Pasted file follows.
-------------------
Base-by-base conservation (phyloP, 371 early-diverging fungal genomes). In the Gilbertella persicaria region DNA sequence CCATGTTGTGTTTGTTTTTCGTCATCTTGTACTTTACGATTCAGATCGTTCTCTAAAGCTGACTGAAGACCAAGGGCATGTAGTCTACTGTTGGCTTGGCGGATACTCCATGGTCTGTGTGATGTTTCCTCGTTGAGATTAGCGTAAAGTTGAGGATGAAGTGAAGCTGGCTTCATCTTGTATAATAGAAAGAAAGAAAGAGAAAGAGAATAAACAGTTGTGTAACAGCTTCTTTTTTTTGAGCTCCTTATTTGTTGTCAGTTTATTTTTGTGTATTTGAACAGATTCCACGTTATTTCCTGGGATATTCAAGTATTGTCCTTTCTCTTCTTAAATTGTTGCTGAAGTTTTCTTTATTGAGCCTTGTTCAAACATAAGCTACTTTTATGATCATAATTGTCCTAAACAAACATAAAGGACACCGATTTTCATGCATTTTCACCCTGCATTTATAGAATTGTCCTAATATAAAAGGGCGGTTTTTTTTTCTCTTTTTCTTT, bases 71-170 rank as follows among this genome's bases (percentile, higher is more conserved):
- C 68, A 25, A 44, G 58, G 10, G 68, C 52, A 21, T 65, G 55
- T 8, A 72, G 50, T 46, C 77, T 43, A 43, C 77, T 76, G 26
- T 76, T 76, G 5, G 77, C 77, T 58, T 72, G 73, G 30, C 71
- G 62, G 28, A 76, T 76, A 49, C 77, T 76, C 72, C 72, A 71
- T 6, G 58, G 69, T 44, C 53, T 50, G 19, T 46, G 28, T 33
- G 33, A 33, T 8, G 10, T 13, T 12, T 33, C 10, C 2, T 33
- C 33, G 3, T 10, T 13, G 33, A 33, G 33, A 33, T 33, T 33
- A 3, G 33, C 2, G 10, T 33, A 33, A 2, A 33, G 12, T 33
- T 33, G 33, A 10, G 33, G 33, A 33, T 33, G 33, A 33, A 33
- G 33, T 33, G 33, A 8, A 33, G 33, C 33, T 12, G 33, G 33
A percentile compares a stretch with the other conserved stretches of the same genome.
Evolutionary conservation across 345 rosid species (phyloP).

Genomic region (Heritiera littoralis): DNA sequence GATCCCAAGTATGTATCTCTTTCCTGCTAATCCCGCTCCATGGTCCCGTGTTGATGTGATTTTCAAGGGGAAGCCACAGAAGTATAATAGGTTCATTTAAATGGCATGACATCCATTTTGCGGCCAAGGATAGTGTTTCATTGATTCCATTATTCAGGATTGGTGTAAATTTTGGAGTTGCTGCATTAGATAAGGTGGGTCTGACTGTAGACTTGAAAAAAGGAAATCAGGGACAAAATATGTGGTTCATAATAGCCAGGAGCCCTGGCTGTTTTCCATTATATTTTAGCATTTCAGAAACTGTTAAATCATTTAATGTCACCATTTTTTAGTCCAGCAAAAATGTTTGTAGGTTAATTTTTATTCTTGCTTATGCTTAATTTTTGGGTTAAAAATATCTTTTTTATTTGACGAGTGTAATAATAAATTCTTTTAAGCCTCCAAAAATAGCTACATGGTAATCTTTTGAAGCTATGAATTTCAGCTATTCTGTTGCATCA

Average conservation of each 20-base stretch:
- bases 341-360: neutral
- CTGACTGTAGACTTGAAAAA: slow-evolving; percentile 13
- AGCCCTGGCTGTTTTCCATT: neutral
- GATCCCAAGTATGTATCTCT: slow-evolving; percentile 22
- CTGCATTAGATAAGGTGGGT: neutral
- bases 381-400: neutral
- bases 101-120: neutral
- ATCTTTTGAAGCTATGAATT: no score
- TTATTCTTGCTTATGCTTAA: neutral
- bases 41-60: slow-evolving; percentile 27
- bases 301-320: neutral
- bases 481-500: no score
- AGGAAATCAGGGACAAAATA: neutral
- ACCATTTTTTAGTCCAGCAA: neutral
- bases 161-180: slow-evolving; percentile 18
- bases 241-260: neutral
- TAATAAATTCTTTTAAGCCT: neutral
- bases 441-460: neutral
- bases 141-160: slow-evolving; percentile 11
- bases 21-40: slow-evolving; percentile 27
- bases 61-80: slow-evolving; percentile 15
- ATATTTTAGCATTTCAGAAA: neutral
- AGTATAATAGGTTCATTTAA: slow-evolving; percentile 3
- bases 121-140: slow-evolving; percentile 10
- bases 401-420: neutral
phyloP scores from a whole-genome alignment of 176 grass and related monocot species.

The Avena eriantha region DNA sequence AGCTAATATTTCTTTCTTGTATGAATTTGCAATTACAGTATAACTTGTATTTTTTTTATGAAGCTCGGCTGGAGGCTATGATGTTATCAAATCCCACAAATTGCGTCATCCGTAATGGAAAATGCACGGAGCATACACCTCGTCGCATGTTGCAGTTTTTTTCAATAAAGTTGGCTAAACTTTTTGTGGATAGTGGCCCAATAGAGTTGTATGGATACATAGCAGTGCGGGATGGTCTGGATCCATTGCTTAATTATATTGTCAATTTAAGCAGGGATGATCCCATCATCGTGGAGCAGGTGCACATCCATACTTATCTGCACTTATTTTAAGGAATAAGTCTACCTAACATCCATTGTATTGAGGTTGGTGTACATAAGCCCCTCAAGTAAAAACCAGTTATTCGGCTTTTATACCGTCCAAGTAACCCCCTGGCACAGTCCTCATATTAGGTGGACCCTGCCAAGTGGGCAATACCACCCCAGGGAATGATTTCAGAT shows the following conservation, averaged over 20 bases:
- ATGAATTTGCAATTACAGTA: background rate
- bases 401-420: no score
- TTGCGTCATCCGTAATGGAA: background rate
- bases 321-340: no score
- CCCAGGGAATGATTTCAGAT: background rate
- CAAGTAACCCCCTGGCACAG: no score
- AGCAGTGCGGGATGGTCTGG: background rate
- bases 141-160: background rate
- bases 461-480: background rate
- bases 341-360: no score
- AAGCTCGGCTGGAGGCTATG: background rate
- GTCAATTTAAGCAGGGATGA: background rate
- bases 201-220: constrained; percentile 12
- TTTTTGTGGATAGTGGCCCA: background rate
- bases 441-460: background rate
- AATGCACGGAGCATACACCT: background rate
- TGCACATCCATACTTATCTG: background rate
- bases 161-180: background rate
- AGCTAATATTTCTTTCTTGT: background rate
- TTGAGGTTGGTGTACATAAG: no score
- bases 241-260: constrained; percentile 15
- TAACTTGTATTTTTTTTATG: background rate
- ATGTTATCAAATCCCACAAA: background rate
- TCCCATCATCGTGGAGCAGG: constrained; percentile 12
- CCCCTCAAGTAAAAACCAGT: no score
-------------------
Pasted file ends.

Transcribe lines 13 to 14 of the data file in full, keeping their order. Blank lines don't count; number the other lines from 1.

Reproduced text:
Evolutionary conservation across 345 rosid species (phyloP).

Genomic region (Heritiera littoralis): DNA sequence GATCCCAAGTATGTATCTCTTTCCTGCTAATCCCGCTCCATGGTCCCGTGTTGATGTGATTTTCAAGGGGAAGCCACAGAAGTATAATAGGTTCATTTAAATGGCATGACATCCATTTTGCGGCCAAGGATAGTGTTTCATTGATTCCATTATTCAGGATTGGTGTAAATTTTGGAGTTGCTGCATTAGATAAGGTGGGTCTGACTGTAGACTTGAAAAAAGGAAATCAGGGACAAAATATGTGGTTCATAATAGCCAGGAGCCCTGGCTGTTTTCCATTATATTTTAGCATTTCAGAAACTGTTAAATCATTTAATGTCACCATTTTTTAGTCCAGCAAAAATGTTTGTAGGTTAATTTTTATTCTTGCTTATGCTTAATTTTTGGGTTAAAAATATCTTTTTTATTTGACGAGTGTAATAATAAATTCTTTTAAGCCTCCAAAAATAGCTACATGGTAATCTTTTGAAGCTATGAATTTCAGCTATTCTGTTGCATCA